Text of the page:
Unholy Centre-Delhi fight could demoralise bureaucracy, says Delhi HC

The Assembly committee had issued Kutty a showcause notice for not following its directions to incorporate adverse remarks of a bureaucrat in the Annual Confidential Report (ACR).

By: Express News Service | New Delhi | Published: October 17, 2017 1:47 am
Delhi, Delhi government, delhi centre spat, bureaucracy, Delhi High Court, Delhi Chief Secretary, M M Kutty, india news, indian express news Delhi High Court (File photo)

The “unholy fight” between the Delhi government and the Centre could demoralise the bureaucracy, observed the Delhi High Court on Monday, while staying two notices issued to Delhi Chief Secretary M M Kutty by the “Question and Reference Committee” of the Delhi Assembly.’ It also issued notices to the Centre, Delhi government and the Lieutenant Governor’s office.

The Assembly committee had issued Kutty a showcause notice for not following its directions to incorporate adverse remarks of a bureaucrat in the Annual Confidential Report (ACR). It also issued a “meeting” notice. Subsequently, Kutty moved the High Court seeking directions to the committee to stay the notices, besides restraining it from initiating any breach of privilege/contempt proceedings.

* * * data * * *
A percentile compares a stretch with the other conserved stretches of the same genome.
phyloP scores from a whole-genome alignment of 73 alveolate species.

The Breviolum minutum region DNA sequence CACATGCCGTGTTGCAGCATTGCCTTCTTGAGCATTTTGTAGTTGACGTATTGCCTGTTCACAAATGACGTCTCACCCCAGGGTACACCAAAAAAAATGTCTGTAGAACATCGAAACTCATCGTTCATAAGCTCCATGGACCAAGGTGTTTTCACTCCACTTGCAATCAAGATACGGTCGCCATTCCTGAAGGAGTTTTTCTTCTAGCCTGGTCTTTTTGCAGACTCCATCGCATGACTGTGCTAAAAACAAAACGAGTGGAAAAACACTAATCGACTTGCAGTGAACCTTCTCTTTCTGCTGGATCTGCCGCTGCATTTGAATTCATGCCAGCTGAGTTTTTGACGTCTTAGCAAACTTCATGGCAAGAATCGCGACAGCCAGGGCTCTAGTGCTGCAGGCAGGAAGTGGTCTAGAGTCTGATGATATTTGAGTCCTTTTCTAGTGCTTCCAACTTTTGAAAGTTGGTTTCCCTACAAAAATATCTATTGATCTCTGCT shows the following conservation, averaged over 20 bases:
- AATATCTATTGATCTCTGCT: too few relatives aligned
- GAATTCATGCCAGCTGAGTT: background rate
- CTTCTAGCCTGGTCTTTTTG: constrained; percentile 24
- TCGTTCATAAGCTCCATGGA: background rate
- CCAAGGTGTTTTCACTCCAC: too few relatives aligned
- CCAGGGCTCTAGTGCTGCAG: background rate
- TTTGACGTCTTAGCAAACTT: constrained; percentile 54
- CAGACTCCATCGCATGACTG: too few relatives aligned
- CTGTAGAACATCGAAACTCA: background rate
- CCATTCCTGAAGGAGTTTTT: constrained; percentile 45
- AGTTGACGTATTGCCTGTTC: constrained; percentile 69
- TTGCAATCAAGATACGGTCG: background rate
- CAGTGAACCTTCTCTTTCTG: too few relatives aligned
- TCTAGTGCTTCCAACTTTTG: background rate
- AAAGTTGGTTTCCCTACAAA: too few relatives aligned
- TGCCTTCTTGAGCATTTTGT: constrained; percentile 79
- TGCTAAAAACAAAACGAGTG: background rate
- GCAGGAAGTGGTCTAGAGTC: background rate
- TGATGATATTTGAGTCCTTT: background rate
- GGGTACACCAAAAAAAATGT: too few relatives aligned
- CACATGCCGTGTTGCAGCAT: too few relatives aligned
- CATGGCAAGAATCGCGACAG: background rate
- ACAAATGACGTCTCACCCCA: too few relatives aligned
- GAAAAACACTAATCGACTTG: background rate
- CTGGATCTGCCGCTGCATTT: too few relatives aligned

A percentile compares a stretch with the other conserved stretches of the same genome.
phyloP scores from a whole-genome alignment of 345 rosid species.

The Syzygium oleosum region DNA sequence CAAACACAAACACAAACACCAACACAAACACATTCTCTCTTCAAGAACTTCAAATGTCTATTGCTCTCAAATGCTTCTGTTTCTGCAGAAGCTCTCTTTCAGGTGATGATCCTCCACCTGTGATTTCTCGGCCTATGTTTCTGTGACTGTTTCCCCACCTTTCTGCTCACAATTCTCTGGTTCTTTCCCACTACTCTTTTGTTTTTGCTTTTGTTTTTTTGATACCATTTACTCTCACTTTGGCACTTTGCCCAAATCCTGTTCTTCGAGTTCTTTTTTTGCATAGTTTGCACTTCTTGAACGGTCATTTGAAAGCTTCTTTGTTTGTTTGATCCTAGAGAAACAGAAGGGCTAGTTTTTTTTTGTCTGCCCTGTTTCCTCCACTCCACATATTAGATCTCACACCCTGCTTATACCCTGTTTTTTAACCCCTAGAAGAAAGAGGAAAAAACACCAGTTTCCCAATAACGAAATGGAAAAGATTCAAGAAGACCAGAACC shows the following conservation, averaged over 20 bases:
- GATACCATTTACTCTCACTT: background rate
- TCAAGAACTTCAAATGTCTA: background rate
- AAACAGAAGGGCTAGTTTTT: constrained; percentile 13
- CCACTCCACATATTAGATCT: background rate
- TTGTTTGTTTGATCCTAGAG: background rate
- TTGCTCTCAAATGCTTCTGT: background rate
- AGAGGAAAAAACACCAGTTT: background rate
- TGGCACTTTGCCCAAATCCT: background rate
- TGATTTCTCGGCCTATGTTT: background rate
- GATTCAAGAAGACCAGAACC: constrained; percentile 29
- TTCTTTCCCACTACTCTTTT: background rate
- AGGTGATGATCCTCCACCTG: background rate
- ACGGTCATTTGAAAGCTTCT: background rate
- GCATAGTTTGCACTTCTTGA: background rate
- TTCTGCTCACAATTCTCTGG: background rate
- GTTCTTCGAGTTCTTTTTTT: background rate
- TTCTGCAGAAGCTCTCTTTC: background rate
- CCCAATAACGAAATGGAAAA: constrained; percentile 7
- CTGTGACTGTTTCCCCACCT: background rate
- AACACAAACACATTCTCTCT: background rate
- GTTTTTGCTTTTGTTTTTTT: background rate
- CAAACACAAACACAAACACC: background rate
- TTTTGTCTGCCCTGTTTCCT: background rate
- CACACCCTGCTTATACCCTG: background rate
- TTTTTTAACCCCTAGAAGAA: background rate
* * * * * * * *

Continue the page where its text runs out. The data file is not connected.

A bench of acting Chief Justice Gita Mittal and Justice C Hari Shankar said it was “unreasonable” on part of the committee to initiate contempt proceedings against Kutty without considering his request for more time to respond to the notice. “…You (the committee) don’t even give him (Kutty) time to reply, and ask him to respond in an hour…,” the bench said.

As per Kutty’s plea, the committee had asked him to incorporate adverse remarks of then Registrar of Cooperative Department, Shurbir Singh, in the ACR. The plea said following the L-G’s order dated September 15, the Delhi government’s services department concluded that the appropriate authority to enter displeasure/remarks in the ACR of an IAS officer is the L-G. Without forwarding the file to him, no remarks can be made, the department said.

The plea said Kutty had forwarded the file to the competent authority. The committee had then asked Kutty to appear before it on October 16, to explain why his actions in the matter must not be not considered as contempt of proceedings of the committee and the House.

On receiving a notice that a meeting would be held on October 16, Kutty — on October 12 — requested that the meeting be rescheduled to another day as he had official assignments. But the committee rescheduled it by a hour — from 3 pm to 4 pm.

“Prima facie, it appears that the rescheduling of the meeting by merely one hour — in response to the request contained in the applicant’s letter — is unreasonable,” the bench said, adding, “… How is it contempt if he has to answer to the L-G?”

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